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We all know flossing is important for dental hygiene, but it’s often challenging to commit to daily. As comedian Mitch Hedberg said, “People who smoke cigarettes say, ‘Man, you don’t know how hard it is to quit smoking.’ Yes, I do. It’s as hard as it is to start flossing.”

Water flossers, also called oral irrigators, can make flossing easier or more effective by removing the sticky film of plaque from teeth to prevent cavities. According to the American Dental Association (ADA), when used correctly, water flossing can reduce the risk of gingivitis, which is an early form of gum disease.

Ready to narrow down your search? Here are recommendations, tips on how to comfortably use these devices, and how we went about choosing.

  • Effectiveness. The ADA gives its Seal of Acceptance to products proven to be safe and effective. We included products given the ADA Seal of Acceptance.
  • Design and types. We included a range of water flossers, including portable, 2-in-1 flosser-toothbrushes, and those that attach to your shower head.
  • Sizes. You’ll find options for flossers with small and large reservoirs, and handheld and countertop models.
  • Pressure/adjustments. Each product has multiple water pressure settings so that you have options for the best fit for your teeth and gums.
  • Price/affordability. Products are in a range of prices, including options for every budget.
  • Reviews. Products in this list have a minimum rating of 4 out of 5. We also used the Fakespot Google Chrome Extension, which shows approved sellers and warns of fake or misleading reviews.

Water flossers are significantly more expensive than traditional dental floss, but they do last much longer. Check out the pricing guide below to see the general cost of each product.

Best 2-in-1 flosser & toothbrush

Waterpik Complete Care 9.0

  • Price: $$$
  • Reservoir capacity: 22 ounces
  • Number of pressure settings: 10

This Waterpik water flosser comes with all the bells and whistles, including an electric toothbrush. If you’re looking to replace your manual toothbrush and get into water flossing, this double-duty flosser may be the answer. Its large 22-ounce capacity reservoir makes this a great choice for large bathroom countertops and families with multiple users.

This is a pricier option than many other flossers, but keep in mind that it also includes an electric toothbrush. Waterpik claims that their electric toothbrush removes nine times as many stains as a manual toothbrush, and has three modes: clean, whiten, and massage.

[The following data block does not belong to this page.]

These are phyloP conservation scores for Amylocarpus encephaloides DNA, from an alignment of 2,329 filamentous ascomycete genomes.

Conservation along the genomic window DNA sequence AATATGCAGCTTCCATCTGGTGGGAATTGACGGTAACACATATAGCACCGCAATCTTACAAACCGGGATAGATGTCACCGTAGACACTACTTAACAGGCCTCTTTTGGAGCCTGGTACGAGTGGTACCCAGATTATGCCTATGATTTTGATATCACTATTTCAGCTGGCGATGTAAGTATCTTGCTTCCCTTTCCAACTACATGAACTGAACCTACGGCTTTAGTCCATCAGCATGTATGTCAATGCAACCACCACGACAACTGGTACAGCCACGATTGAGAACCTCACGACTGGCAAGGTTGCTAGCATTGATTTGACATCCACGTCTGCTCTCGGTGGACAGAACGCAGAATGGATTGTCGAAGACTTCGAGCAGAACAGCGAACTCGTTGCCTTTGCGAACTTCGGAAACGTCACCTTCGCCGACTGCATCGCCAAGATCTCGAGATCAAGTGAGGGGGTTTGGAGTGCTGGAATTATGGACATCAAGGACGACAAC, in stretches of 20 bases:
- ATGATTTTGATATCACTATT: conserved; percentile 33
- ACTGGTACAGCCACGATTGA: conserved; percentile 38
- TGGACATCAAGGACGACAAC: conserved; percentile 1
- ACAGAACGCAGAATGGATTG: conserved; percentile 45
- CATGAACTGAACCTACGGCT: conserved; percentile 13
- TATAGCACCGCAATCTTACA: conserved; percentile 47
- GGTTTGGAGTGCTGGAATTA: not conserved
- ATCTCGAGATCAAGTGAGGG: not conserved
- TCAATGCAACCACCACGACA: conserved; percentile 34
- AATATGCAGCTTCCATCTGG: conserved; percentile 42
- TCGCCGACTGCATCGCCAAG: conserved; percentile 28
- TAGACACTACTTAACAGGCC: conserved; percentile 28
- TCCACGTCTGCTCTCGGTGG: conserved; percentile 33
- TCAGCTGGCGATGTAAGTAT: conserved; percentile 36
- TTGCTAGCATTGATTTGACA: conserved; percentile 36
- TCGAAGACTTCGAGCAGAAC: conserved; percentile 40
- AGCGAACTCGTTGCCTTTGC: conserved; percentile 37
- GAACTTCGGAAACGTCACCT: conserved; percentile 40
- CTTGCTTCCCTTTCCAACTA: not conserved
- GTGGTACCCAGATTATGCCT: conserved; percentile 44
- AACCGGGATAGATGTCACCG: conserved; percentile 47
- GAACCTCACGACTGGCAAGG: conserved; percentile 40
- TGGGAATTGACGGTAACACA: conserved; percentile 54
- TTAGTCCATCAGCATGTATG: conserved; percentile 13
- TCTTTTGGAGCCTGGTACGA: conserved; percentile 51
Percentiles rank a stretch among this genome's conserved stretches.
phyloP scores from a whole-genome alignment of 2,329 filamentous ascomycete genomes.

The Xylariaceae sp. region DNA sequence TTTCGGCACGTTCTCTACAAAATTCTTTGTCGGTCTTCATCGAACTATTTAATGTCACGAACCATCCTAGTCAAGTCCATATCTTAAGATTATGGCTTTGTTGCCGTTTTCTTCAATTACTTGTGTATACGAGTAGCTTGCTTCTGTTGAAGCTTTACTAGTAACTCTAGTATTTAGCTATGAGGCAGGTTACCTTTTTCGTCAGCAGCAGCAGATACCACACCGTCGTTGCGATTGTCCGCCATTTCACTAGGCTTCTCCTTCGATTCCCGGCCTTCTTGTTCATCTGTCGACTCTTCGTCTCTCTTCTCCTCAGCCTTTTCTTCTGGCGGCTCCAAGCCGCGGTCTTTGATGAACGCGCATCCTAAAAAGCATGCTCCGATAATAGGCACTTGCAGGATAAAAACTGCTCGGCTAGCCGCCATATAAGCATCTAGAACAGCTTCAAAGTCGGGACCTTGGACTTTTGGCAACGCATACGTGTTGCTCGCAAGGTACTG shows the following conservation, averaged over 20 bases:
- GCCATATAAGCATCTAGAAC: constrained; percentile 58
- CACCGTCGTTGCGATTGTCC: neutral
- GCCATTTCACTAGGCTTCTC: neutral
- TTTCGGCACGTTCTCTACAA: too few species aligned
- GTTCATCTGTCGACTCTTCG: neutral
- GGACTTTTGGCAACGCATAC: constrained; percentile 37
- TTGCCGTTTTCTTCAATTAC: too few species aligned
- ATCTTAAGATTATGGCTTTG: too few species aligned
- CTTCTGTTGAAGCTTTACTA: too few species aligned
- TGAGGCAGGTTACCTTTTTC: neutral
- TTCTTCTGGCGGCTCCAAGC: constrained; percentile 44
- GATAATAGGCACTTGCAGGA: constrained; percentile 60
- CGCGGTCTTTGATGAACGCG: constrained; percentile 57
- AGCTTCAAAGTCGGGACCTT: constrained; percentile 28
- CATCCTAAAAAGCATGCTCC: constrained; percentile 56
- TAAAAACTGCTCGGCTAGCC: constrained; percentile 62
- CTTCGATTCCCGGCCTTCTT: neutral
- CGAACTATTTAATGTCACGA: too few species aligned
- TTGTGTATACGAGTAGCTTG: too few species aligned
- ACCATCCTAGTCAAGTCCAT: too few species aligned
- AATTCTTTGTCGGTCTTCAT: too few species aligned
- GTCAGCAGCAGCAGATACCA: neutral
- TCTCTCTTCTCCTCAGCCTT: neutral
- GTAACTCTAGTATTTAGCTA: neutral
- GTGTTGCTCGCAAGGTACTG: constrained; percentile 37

The reservoir is top-rack dishwasher-safe, making cleaning it easy and convenient. The flosser and toothbrush are rechargeable by plugging the unit into the wall. With your purchase, you’ll also get five flosser tips, two toothbrush heads, a toothbrush travel case, and a 2-year warranty.

Most affordable

INSMART Cordless Water Flosser

  • Price: $
  • Reservoir capacity: 300 milliliters (10.14 ounces)
  • Number of pressure settings: 3

This cordless water flosser is attached to the reservoir, so it takes up less counter space. The flosser is powered by a lithium battery, rechargeable by USB. Each charge lasts up to 21 days.

The three pressure settings — normal, soft, and pulse — are designed to be low-noise, and can remove up to 99.9 percent of plaque, according to the brand. It comes with four flosser heads, so a family can use one model for a fraction of the price of other flossers.

The carrying bag, lightweight design, and long charge time may make the INSMART Cordless Water Flosser a good choice for traveling.

Highest professional recommendation

Philips Sonicare AirFloss Ultra

  • Price: $$$
  • Reservoir capacity: enough for 2 full flossings
  • Number of pressure settings:3

The Philips Sonicare AirFloss Ultra has an ADA Seal of Acceptance and a 90-day satisfaction money-back guarantee. The 2-year limited warranty covers any defects that might appear. The battery is charged via an electrical outlet, and each charge lasts up to 2 weeks.

The AirFloss Ultra combines a stream of water with a burst of air, giving it extra power to remove food, stains, and plaque. The box includes a 2-ounce trial size of Philips mouthwash, which you can pour into the reservoir in place of water. Choose from a single, double, or triple burst of air, depending on your needs. The AirFloss Ultra is lightweight, which can be helpful for those with gripping issues or arthritis in their hands.

Best design

BURST Water Flosser, Rose Gold

  • Price: $$
  • Reservoir capacity: 110 milliliters (3.71 ounces)
  • Number of pressure settings:3

In addition to a sleek design, BURST Water Flosser has a 90-day money-back guarantee, USB charging port, easy method of refilling water, shower-safe materials, and 80 days of use from one charge.

BURST claims their flosser has one of the strongest engines on the market, allowing for extra-powerful flossing. Use the standard, turbo, or pulse pressure settings to blast away plaque and debris. Its ergonomic and compact design may be easier to use for folks with dexterity issues or hand pain.